BERGMAN v. Bonetti

Annotate this Case

192 Pa. Superior Ct. 170 (1960)

Bergman et al., Appellants, v. Bonetti.

Superior Court of Pennsylvania.

Argued March 21, 1960.

April 13, 1960.


*172 Mitchell S. Lipschutz, for appellants.

Jerome M. Charen, for appellee.

OPINION BY WRIGHT, J., April 13, 1960:

We are here concerned with appeals from an order of the court of common pleas making absolute a rule to open a judgment entered by confession on a note. This type of proceeding is equitable in nature, and we will reverse the determination of the court below only for clear and manifest abuse of discretion. See Frigidinners v. Branchtown Gun Club, 176 Pa. Superior Ct. 643, 109 A.2d 202; Small v. Small, 185 Pa. Superior Ct. 468, 137 A.2d 870; Budget Charge Accounts v. Mullaney, 187 Pa. Superior Ct. 190, 144 A.2d 438.

Carmen P. Bonetti, Fred Frankel and Alfred A. Bonetti were engaged in the construction business, trading as C.P. Bonetti & Brother. They were represented by Edward B. Bergman, Esquire, who acted as counsel for the individual partners and for the copartnership, as well as for himself and his brother, David Bergman. On May 16, 1956, the partners executed a note in favor of Edward B. Bergman and David Bergman in the amount of $2,900.00. This note was allegedly given to secure the Bergmans in the event of default by the partnership on two negotiable notes to be guaranteed by Edward B. Bergman and David Bergman, one in the amount of $2,000.00 and the other in the amount of $900.00. The partners executed the two negotiable notes in total amount of $2,900.00, and these notes were in turn guaranteed by the Bergmans *173 so as to be more readily acceptable to third parties. On May 22, 1956, judgment was entered on the $2,900.00 note. The partners were unsuccessful in their attempt to raise money on the two guaranteed notes. On June 8, 1956, the Bergmans personally advanced the sum of $2,900.00 to the partnership, and the two guaranteed notes were thereupon surrendered to the Bergmans. On April 17, 1959, Fred Frankel presented a petition for a rule to show cause why the judgment should not be opened, wherein it was averred that judgment was entered for an amount which was not due, and which did not take into account payments made and other credits granted equal to or in excess of the amount of the judgment. Following the filing of a responsive answer, depositions were taken by both petitioner and respondent. On June 30, 1959, the rule was made absolute.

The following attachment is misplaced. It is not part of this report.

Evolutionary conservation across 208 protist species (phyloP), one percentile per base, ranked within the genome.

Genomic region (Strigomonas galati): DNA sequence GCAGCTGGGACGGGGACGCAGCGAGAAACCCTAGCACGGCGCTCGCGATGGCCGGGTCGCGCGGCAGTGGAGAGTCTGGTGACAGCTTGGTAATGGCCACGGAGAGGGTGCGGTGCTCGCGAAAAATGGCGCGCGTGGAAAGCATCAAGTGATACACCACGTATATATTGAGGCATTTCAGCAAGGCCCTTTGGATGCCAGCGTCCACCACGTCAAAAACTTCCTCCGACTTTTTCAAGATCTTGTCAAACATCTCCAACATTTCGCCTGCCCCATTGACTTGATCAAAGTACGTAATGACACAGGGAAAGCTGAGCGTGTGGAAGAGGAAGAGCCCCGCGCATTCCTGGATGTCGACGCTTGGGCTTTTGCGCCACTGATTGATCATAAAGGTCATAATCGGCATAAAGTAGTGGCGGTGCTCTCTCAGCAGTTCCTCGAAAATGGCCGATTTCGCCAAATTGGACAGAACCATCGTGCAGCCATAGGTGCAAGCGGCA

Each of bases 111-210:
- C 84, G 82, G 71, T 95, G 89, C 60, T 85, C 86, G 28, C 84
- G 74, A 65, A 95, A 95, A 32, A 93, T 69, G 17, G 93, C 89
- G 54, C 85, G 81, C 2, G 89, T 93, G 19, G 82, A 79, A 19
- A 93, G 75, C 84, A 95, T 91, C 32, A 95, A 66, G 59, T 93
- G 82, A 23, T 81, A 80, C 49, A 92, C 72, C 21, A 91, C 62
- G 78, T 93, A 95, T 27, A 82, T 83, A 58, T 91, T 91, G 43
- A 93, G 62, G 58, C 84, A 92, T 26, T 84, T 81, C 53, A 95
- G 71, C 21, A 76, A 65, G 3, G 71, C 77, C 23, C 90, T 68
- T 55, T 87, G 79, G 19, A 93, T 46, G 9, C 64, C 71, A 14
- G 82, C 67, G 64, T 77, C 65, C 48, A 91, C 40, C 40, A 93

Appellants first contend that a petition to open a judgment must set forth the facts upon which relief is requested, and that matters not pleaded may not be considered. It is appellants' position that the instant petition is based, not on facts, but on conclusions. However, appellants apparently felt that the averments of the petition were sufficiently definite, since they did not file preliminary objections but answered each allegation. We are in accord with the position of the court below that the petition and answer in the case at bar, viewed in the light of the depositions, Lloyd v. Jacoby, 156 Pa. Superior Ct. 105, 39 A.2d 525, delineate the issues with sufficient clarity. Briefly stated, petitioner contends that the loan of $2,900.00 was unconnected with the security judgment and that, under the terms of the written agreement, the judgment should be satisfied of record since the two guaranteed notes were surrendered; further, that payments on account and other cerdits were not considered. These items include credit for an over-estimation of fees for *174 legal services rendered; credit for labor and materials supplied; credit for a cash payment made at the time the loan was granted; and credit for other payments made on account.